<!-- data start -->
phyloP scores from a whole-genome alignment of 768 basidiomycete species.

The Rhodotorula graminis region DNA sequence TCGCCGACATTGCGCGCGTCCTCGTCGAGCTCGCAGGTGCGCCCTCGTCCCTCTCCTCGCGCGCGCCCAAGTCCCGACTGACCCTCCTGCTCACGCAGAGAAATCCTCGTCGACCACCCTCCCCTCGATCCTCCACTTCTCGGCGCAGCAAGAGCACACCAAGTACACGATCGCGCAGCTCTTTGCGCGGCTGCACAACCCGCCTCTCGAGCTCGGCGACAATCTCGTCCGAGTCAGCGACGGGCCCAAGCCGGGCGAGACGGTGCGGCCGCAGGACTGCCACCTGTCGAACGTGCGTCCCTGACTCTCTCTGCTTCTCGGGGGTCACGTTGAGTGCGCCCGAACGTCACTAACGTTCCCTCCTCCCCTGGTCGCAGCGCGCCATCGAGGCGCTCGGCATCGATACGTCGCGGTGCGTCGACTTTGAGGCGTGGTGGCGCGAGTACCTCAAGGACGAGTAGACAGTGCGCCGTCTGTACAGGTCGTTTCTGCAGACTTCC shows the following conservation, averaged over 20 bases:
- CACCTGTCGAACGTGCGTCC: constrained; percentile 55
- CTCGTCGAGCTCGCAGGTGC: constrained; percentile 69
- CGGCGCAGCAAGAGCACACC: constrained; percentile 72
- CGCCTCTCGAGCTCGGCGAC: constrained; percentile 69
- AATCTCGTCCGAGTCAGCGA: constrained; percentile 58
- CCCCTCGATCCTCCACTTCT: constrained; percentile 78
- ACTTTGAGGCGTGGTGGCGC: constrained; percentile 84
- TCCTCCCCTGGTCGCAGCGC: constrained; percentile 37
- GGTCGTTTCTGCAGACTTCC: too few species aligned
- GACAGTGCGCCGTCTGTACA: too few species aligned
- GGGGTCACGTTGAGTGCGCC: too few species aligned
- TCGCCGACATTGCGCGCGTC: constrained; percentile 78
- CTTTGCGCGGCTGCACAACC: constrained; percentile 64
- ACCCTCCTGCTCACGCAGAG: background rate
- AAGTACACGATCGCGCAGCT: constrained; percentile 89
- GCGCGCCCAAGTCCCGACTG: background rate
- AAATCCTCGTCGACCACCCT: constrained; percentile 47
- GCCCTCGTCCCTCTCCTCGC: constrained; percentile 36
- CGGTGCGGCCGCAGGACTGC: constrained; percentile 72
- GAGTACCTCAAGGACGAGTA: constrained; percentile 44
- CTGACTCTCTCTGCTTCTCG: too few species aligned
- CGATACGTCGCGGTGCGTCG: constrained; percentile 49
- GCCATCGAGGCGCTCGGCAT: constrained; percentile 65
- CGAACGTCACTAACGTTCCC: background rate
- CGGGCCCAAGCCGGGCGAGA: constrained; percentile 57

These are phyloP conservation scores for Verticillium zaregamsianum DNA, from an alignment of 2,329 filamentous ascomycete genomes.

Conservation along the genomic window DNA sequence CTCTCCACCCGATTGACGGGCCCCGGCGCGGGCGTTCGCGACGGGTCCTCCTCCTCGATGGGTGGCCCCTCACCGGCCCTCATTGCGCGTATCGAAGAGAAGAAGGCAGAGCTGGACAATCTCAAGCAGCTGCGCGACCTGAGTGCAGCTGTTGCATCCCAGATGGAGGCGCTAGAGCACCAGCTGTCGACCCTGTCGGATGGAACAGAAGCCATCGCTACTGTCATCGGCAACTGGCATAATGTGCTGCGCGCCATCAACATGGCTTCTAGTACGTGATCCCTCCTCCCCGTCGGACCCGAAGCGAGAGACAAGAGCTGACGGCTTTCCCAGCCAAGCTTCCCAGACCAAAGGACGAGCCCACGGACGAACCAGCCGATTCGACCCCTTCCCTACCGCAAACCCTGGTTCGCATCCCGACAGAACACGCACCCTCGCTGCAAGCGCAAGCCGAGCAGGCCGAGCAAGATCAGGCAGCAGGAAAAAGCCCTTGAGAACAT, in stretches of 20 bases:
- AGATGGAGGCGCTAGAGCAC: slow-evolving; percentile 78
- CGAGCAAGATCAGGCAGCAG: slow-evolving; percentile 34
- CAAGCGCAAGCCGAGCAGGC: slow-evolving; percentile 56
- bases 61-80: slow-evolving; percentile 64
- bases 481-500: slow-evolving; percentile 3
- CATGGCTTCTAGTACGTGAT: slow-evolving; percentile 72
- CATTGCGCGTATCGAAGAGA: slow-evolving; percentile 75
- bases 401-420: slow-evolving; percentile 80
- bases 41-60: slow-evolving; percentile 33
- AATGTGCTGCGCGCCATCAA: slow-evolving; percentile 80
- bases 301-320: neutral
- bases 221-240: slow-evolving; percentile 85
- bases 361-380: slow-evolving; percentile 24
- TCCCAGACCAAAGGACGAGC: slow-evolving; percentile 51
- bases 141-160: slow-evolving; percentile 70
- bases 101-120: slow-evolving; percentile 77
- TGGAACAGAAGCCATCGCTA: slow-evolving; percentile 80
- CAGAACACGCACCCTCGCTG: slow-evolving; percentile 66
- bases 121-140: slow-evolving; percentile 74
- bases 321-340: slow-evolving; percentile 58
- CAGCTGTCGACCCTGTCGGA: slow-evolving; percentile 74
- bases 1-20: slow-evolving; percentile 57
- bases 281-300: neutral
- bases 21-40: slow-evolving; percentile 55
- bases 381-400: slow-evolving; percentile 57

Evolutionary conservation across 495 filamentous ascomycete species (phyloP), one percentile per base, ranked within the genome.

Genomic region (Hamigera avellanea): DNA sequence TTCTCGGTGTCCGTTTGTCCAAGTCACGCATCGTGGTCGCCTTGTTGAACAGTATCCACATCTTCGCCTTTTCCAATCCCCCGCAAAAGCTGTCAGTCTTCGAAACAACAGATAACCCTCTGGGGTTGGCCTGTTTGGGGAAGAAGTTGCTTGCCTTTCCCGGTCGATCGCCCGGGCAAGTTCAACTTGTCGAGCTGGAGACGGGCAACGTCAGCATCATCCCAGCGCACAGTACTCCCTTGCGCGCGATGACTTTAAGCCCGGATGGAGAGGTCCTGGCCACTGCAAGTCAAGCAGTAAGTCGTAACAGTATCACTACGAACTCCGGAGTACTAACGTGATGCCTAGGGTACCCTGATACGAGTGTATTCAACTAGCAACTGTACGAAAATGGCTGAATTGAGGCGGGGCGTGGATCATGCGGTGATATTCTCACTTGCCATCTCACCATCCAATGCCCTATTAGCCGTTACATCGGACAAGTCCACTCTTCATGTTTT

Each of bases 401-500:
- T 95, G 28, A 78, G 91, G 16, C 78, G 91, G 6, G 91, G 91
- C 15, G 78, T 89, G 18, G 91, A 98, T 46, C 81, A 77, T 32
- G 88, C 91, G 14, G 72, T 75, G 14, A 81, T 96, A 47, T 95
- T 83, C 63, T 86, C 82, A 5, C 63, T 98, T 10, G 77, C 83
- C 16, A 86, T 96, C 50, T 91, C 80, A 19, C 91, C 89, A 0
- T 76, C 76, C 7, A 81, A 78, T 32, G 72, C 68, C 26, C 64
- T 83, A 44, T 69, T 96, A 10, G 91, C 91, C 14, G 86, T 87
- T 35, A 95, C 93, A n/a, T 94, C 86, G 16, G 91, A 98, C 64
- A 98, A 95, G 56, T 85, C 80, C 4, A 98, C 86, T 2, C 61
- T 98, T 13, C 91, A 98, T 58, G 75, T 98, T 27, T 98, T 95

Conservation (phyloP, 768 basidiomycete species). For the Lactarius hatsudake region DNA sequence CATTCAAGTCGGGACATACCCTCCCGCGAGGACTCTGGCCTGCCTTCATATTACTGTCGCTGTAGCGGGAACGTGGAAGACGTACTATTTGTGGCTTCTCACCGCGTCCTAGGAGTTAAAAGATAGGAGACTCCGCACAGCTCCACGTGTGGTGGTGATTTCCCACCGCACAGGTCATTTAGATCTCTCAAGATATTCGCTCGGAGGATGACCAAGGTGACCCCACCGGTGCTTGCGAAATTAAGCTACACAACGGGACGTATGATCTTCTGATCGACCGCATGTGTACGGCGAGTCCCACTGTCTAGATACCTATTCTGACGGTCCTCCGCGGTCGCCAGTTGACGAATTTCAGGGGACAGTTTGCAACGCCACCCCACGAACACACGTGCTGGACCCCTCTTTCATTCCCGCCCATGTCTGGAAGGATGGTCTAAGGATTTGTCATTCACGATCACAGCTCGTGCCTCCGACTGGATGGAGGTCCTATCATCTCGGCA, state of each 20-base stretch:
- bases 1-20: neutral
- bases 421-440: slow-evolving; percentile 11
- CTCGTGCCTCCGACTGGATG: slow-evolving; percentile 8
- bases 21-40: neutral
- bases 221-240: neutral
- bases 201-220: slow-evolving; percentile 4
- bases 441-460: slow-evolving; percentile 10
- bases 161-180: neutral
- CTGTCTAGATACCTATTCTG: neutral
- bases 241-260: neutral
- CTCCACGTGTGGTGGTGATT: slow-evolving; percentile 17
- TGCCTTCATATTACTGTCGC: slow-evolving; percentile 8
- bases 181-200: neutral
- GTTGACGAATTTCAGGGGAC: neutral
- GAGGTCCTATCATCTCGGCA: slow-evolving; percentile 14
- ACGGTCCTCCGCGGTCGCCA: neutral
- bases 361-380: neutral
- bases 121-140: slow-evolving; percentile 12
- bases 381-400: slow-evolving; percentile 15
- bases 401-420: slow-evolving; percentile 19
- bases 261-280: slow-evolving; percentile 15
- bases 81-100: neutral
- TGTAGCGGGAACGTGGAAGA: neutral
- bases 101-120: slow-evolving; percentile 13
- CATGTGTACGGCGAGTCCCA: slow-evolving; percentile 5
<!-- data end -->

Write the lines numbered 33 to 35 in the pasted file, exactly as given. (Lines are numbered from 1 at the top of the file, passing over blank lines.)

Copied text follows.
- bases 61-80: slow-evolving; percentile 64
- bases 481-500: slow-evolving; percentile 3
- CATGGCTTCTAGTACGTGAT: slow-evolving; percentile 72